In 2007, a cash-strapped Brian Chesky came up with a shrewd way to pay his $1,200 San Francisco apartment rent. He would offer “Air bed and breakfast”, which consisted of three airbeds, breakfast, WiFi and a desk to work, to attendees of the Industrial Design Conference, who needed a place to crash over the weekend.
After an initial period of uncertainty, in which the founders sold Barack Obama and John McCain cereal to sustain the business (seriously), the company received $20,000 in seed funding from Y Combinator and Sequoia Capital. The next year, it ran a Series A round which generated $7.2 million for the startup.
Things moved quickly from there, in May 2011 Airbnb acquired Accoleo, a German clone of the website and launched in Europe. International expansion continued at a rapid pace, reaching South America, Asia and Australia by the end of 2012.
As it expanded, Airbnb has faced persistent opposition from several major cities, due to a perceived increase in the cost of rent for locals. Barcelona, Amsterdam, Paris, Venice and San Francisco, amongst others, have enacted regulations specifically targeted at the short-term rental market Airbnb popularized.
In 2016, Airbnb expanded its service to include experiences, in which a host could offer tours or tickets to events through the app. The company planned to launch an airline, although with the coronavirus pandemic those plans have been delayed indefinitely.
For the past three years, Airbnb has consolidated its position in the market. It acquired Luxury Retreats in 2017 for $200 million, followed by a $400 million acquisition of HotelTonight in 2019. Even with these acquisitions, it is still considered a rather “light” asset company in comparison to its main rivals, Expedia and Bookings.com.
Airbnb has been one of the hardest hit platforms by the COVID-19. At the pandemic peak, new bookings were down 85 percent, although app usage has gradually increased as countries have relaxed travel restrictions.
Many Airbnb hosts in major cities switched to long-term rentals as the short-term market collapsed in March, as a way to maintain a steady (if lower) income. To keep hosts on the platform, Airbnb recently launched monthly stays, similar to a normal rental service, but without the usual yearly rental agreement.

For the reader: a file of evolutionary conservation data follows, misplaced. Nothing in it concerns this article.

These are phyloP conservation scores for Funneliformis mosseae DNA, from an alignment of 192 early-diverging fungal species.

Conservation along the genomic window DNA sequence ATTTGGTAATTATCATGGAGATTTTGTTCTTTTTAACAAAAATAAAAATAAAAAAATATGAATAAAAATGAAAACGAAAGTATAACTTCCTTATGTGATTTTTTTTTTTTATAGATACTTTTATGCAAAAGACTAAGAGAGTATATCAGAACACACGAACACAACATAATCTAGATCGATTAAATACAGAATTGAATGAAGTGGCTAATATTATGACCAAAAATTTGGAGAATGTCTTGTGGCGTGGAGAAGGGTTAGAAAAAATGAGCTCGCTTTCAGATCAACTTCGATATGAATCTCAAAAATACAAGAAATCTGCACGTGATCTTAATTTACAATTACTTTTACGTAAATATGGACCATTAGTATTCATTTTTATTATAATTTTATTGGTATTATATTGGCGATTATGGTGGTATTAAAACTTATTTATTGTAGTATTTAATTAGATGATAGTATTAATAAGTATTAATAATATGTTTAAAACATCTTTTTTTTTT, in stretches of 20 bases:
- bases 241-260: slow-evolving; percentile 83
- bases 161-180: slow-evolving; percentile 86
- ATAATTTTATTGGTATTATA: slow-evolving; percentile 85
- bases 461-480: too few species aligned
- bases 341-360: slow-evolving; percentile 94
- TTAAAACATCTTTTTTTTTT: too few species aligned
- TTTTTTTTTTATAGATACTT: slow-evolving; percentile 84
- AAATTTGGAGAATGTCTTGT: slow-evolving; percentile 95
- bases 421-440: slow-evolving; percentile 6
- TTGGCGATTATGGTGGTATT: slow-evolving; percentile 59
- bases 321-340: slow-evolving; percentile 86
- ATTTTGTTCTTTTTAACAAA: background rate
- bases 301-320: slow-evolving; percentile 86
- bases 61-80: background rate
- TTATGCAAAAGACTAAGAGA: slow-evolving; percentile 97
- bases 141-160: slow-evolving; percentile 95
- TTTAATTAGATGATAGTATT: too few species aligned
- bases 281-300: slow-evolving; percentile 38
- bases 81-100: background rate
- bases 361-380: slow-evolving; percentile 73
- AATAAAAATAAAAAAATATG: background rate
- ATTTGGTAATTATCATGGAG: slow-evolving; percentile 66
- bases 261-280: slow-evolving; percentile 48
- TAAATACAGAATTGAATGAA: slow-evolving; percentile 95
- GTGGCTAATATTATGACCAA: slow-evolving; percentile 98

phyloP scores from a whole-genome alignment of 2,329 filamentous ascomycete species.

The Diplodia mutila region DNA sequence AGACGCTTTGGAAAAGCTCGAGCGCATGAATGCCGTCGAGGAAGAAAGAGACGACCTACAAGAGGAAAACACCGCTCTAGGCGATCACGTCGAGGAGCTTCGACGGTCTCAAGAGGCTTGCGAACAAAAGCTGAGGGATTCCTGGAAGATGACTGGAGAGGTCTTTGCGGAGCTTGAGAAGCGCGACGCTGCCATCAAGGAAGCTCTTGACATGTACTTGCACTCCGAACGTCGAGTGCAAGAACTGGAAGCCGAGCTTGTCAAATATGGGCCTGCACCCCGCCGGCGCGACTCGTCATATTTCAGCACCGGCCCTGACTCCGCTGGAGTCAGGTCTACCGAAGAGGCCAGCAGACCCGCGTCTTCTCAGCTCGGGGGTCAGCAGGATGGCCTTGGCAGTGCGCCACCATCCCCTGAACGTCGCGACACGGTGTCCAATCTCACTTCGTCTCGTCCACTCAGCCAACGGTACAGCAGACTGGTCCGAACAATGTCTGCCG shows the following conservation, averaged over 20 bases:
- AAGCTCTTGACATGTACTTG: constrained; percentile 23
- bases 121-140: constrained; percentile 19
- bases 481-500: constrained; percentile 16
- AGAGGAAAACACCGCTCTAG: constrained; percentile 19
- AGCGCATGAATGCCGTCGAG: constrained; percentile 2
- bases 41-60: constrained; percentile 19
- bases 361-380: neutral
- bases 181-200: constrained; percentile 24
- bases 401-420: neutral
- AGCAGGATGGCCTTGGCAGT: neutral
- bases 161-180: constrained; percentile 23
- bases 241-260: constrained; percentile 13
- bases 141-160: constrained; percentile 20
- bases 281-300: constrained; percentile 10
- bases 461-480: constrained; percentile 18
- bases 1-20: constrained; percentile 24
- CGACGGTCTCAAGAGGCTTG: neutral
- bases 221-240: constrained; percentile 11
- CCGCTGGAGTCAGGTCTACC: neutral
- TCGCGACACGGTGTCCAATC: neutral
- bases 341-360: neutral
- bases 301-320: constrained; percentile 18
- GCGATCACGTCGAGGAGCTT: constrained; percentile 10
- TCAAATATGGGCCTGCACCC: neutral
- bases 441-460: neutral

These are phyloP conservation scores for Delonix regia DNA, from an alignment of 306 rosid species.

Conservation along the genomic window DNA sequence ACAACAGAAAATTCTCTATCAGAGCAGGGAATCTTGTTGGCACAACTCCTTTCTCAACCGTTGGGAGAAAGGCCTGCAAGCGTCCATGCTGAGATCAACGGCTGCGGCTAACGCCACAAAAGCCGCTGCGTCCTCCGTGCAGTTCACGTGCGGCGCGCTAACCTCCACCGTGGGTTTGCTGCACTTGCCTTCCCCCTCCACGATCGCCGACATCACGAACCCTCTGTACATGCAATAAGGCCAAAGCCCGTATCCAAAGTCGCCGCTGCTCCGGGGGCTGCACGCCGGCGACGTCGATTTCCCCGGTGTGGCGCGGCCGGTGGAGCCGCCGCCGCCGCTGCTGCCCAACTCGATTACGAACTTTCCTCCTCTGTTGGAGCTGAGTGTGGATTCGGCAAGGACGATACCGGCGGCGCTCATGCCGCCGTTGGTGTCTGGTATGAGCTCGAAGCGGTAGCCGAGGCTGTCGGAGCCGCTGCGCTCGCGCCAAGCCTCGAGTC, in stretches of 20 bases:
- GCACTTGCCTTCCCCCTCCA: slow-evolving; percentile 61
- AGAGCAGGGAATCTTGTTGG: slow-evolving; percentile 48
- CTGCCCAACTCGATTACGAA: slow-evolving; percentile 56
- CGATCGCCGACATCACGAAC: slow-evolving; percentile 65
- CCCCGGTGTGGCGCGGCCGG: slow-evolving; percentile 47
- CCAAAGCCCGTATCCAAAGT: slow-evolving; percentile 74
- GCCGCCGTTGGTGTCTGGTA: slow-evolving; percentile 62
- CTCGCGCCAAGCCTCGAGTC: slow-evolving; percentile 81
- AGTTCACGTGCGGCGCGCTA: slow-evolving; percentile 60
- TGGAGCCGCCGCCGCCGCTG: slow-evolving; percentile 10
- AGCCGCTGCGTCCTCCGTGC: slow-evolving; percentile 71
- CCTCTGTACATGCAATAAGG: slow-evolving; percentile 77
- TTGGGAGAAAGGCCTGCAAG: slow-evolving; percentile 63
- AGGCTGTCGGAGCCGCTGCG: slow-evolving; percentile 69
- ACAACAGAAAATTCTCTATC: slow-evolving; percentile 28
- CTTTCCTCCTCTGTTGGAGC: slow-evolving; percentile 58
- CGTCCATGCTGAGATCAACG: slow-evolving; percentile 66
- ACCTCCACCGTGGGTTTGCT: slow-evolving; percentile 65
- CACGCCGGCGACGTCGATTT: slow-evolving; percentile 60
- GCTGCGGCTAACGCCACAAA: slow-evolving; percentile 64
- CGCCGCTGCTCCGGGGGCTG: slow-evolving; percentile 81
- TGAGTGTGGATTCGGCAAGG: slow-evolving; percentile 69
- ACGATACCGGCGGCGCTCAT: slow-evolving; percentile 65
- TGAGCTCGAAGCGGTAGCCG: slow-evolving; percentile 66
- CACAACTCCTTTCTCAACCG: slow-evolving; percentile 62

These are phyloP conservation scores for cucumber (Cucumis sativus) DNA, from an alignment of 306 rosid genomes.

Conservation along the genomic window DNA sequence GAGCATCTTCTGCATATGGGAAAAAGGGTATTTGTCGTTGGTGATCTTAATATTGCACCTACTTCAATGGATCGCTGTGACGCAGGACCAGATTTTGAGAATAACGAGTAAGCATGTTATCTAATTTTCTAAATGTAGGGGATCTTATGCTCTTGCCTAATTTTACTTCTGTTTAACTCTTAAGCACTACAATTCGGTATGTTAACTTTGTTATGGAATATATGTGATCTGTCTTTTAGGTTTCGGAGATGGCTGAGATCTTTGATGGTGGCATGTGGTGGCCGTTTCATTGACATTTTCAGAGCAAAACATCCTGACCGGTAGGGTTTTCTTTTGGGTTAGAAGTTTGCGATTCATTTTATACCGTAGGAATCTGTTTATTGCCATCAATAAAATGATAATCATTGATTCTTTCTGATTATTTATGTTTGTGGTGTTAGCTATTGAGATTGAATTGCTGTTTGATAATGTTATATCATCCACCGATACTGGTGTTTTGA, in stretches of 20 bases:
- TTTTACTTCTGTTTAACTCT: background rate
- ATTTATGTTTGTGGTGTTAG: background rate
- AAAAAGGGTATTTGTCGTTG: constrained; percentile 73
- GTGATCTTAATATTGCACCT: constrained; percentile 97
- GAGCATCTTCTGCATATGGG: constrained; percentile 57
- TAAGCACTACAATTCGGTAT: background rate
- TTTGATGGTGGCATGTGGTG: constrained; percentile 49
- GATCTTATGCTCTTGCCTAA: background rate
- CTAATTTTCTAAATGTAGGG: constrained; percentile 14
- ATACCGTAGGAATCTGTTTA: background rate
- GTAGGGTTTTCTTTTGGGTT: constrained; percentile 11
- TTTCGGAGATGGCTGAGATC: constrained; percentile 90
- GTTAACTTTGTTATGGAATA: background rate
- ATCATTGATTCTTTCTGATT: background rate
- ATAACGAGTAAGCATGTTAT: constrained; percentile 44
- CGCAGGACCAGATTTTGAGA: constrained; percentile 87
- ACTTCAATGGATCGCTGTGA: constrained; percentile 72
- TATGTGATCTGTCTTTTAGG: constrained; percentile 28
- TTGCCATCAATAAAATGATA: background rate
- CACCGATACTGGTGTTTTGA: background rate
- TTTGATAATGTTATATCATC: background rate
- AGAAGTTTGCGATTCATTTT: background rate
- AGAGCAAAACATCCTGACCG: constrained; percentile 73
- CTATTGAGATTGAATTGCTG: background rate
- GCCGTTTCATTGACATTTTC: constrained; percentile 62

Airbnb planned to IPO in early 2020, but with the pandemic it delayed its public launch until December 2020.
We’ve collected data and statistics on Airbnb. Read on to find out more.
Airbnb key statistics
- Airbnb generated $5.9 billion in revenue in 2021, a 73% year-on-year increase
- Airbnb has 150 million users, though that number has not been updated since 2018
- In 2021, 300 million bookings were made on Airbnb, a 55% increase on 2020
- There are over seven million listings on Airbnb, run by four million hosts
|Title 1||Title 2|
|Launch date||11 August 2008|
|HQ||San Francisco, California|
|People||Brian Chesky (CEO), Joe Gebbia (Chairman), Nathan Blecharczyk (CSO)|
|Business type||Public (NASDAQ: ABNB)|
Airbnb saw its revenues increase by 73% in 2021, after a 31% decrease in revenue in 2020 due the coronavirus pandemic shutting down travel.
Airbnb quarterly revenue 2019 to 2022 ($mm)
Airbnb annual revenue 2014 to 2021 ($bn)
Airbnb reported a net loss of $352 million in 2021, a huge contraction on the $4.5 billion it lost in 2020.
Airbnb annual net income/loss 2017 to 2021 ($mm)
|Year||Net income/loss ($mm)|
Source: Company data, Fortune
Airbnb bookings increased by 55% in 2021, from 193 million in 2020 to 300 million in 2021.
Airbnb annual bookings 2016 to 2021 (mm)
Sources: CNBC, Company data
Airbnb has six millions listings worldwide, a 7% increase on 2020 figures, but lower than the seven million listings reported by Airbnb in 2019.
Airbnb annual listings 2013 to 2021 (mm)
Sources: Company data, TechCrunch
Airbnb said it had 150 million active users in 2018, but has not updated this stat since. We estimate it has around 200 million active users.
Airbnb annual users 2012 to 2018 (mm)
Airbnb vs competitors: market share
How many people have stayed in Airbnb homes?
Over half a billion guests have stayed in an Airbnb home, earning the hosts $65 billion
How many countries is Airbnb active in?
Airbnb is active in over 200 countries and 81,000 cities
What are the most popular cities for Airbnb?
Tokyo, Paris, Osaka, New York City and London are the most popular cities
How many experiences are available on Airbnb?
Over 50,000 experiences are available, including DNA necklace crafting, learning how to eat fire and a neural enhancement experience
What generation uses Airbnb the most?
60% of Airbnb’s userbase are millennials